6. A rotor blade for a rotary wing aircraft, comprising:

a longitudinally extending leading member,

a longitudinally extending trailing member,

means for securing said longitudinally extending members together,

a passageway in said leading member extending inside and longitudinally of said leading member for conducting a heated gas through said leading member in the longitudinal direction thereof, said passageway having an upper interior surface, a lower interior surface, and a rear interior surface, and

heat insulating means placed on said surfaces,

the thickness of said insulating means on said upper and lower surfaces continuously increasing in the longitudinal direction of said leading member, the thickness of said insulating means on said rear surface continuously decreasing in the same longitudinal direction of said leading member in which direction the thickness of the insulating means on said upper and lower surfaces increases.

7. In a rotor blade for use on rotary wing aircraft of the type having a central gas producing unit, the combination comprising a longitudinally extending member suitable as a rotor blade for a rotary wing aircraft, means on said member for driving the member along a rotary path, said member having a passageway for conducting a heated gas between said gas producing unit and said means, and insulating means for reducing the loss of heat from the gases passing through said passageway, said insulating means being absent at that portion of the passageway located in the direction of rotation of said member.

8. In a rotor blade for use on rotary wing aircraft of the type having a central gas producing unit, the combination comprising a longitudinally extending member suitable as a rotor blade for a rotary wing aircraft, means on said member for driving the member along a rotary path, said member having a passageway for conducting a heated gas between said gas producing unit and said means, and insulating means for reducing the loss of heat from the gases passing through said passageway, said insulating means being located in said passageway and varying in thickness along the longitudinal extension of said member, and the cross sectional area of said passageway being equal along the longitudinal extension of said member.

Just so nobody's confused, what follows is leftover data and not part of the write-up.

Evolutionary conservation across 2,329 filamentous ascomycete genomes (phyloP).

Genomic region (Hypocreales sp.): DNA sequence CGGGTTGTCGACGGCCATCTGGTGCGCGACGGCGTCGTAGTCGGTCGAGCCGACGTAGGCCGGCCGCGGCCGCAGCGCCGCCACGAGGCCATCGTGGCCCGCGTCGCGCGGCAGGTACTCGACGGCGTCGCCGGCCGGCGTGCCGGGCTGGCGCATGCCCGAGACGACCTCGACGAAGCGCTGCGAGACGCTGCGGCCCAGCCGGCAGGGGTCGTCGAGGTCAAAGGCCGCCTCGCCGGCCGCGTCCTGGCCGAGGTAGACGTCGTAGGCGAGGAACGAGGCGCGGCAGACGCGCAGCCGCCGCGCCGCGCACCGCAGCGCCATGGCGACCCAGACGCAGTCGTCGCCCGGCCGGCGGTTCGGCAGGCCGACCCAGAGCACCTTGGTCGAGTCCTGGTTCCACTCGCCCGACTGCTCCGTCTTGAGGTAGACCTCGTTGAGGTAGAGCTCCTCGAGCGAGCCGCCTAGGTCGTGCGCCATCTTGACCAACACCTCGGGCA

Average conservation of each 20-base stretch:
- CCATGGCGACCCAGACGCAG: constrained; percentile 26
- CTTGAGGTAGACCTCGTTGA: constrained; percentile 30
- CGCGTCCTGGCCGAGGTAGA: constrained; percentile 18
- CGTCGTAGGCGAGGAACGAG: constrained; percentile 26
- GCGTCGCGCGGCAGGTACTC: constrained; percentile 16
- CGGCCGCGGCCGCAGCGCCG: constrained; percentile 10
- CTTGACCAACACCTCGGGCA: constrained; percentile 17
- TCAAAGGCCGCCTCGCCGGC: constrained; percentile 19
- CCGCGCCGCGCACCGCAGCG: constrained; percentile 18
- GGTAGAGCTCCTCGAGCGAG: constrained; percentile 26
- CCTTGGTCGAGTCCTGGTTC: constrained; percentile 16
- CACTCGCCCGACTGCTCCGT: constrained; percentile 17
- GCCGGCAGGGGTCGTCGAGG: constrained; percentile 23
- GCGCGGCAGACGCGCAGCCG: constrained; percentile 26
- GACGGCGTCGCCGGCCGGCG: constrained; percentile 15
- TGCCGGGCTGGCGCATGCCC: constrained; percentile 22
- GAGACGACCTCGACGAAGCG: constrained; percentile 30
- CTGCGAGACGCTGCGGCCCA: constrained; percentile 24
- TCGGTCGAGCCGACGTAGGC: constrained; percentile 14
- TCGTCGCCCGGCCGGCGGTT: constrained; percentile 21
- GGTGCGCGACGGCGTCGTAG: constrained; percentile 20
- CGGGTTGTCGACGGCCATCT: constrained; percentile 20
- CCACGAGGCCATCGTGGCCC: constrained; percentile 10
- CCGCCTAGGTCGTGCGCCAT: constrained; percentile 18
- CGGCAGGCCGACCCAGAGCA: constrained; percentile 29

References Cited in the file of this patent UNITED STATES PATENTS Pullen et al. Apr. 6, 1954 Doblhoff Dec. 31, 1957 OTHER REFERENCES

Patent Citations
Cited PatentFiling datePublication dateApplicantTitle
US2674327 *Mar 23, 1948Apr 6, 1954Autogiro Co Of AmericaRotor blade for helicopters and the like rotary-winged aircraft
US2818223 *Jan 27, 1953Dec 31, 1957Fairey Aviat Co LtdJet propulsion of helicopters
Referenced by
Citing PatentFiling datePublication dateApplicantTitle
US3662487 *Oct 9, 1969May 16, 1972Seefluth Uwe CBalloon-type aircraft toy
US7055608Apr 18, 2003Jun 6, 2006Shell Oil CompanyForming a wellbore casing while simultaneously drilling a wellbore
US20050098323 *Apr 18, 2003May 12, 2005Shell Oil Co.Forming a wellbore casing while simultaneously drilling a wellbore
Classifications
U.S. Classification416/20.00R, 244/134.00R, 416/90.00A, 416/97.00R
International ClassificationB64C27/18, B64C27/00
Cooperative ClassificationB64C27/18
European ClassificationB64C27/18